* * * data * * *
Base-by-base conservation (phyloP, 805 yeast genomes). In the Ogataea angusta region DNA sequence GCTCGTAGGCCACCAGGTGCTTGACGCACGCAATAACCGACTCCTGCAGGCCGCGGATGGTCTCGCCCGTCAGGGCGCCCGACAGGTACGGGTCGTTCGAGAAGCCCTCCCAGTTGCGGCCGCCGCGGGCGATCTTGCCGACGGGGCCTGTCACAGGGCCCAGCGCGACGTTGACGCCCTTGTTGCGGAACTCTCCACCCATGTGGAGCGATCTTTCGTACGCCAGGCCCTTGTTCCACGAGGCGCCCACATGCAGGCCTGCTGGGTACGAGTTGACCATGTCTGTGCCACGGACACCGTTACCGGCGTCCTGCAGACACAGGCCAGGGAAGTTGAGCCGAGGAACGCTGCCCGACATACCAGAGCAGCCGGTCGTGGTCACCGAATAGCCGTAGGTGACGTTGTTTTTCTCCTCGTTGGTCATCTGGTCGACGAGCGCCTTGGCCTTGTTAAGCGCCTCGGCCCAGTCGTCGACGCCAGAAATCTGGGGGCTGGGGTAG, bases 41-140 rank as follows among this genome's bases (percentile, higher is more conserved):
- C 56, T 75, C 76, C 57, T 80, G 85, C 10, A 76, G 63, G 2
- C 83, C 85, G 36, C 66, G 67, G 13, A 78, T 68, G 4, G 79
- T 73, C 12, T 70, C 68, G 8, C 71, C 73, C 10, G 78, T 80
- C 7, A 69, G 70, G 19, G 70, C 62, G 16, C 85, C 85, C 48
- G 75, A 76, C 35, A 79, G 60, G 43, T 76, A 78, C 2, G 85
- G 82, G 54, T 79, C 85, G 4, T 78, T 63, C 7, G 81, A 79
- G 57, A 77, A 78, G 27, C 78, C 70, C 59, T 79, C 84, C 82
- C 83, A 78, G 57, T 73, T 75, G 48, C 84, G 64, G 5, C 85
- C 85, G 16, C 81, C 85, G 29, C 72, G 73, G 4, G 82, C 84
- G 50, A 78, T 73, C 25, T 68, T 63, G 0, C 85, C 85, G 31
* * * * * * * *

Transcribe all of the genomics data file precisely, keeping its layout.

Base-by-base conservation (phyloP, 805 yeast genomes). In the Ogataea angusta region DNA sequence GCTCGTAGGCCACCAGGTGCTTGACGCACGCAATAACCGACTCCTGCAGGCCGCGGATGGTCTCGCCCGTCAGGGCGCCCGACAGGTACGGGTCGTTCGAGAAGCCCTCCCAGTTGCGGCCGCCGCGGGCGATCTTGCCGACGGGGCCTGTCACAGGGCCCAGCGCGACGTTGACGCCCTTGTTGCGGAACTCTCCACCCATGTGGAGCGATCTTTCGTACGCCAGGCCCTTGTTCCACGAGGCGCCCACATGCAGGCCTGCTGGGTACGAGTTGACCATGTCTGTGCCACGGACACCGTTACCGGCGTCCTGCAGACACAGGCCAGGGAAGTTGAGCCGAGGAACGCTGCCCGACATACCAGAGCAGCCGGTCGTGGTCACCGAATAGCCGTAGGTGACGTTGTTTTTCTCCTCGTTGGTCATCTGGTCGACGAGCGCCTTGGCCTTGTTAAGCGCCTCGGCCCAGTCGTCGACGCCAGAAATCTGGGGGCTGGGGTAG, bases 41-140 rank as follows among this genome's bases (percentile, higher is more conserved):
- C 56, T 75, C 76, C 57, T 80, G 85, C 10, A 76, G 63, G 2
- C 83, C 85, G 36, C 66, G 67, G 13, A 78, T 68, G 4, G 79
- T 73, C 12, T 70, C 68, G 8, C 71, C 73, C 10, G 78, T 80
- C 7, A 69, G 70, G 19, G 70, C 62, G 16, C 85, C 85, C 48
- G 75, A 76, C 35, A 79, G 60, G 43, T 76, A 78, C 2, G 85
- G 82, G 54, T 79, C 85, G 4, T 78, T 63, C 7, G 81, A 79
- G 57, A 77, A 78, G 27, C 78, C 70, C 59, T 79, C 84, C 82
- C 83, A 78, G 57, T 73, T 75, G 48, C 84, G 64, G 5, C 85
- C 85, G 16, C 81, C 85, G 29, C 72, G 73, G 4, G 82, C 84
- G 50, A 78, T 73, C 25, T 68, T 63, G 0, C 85, C 85, G 31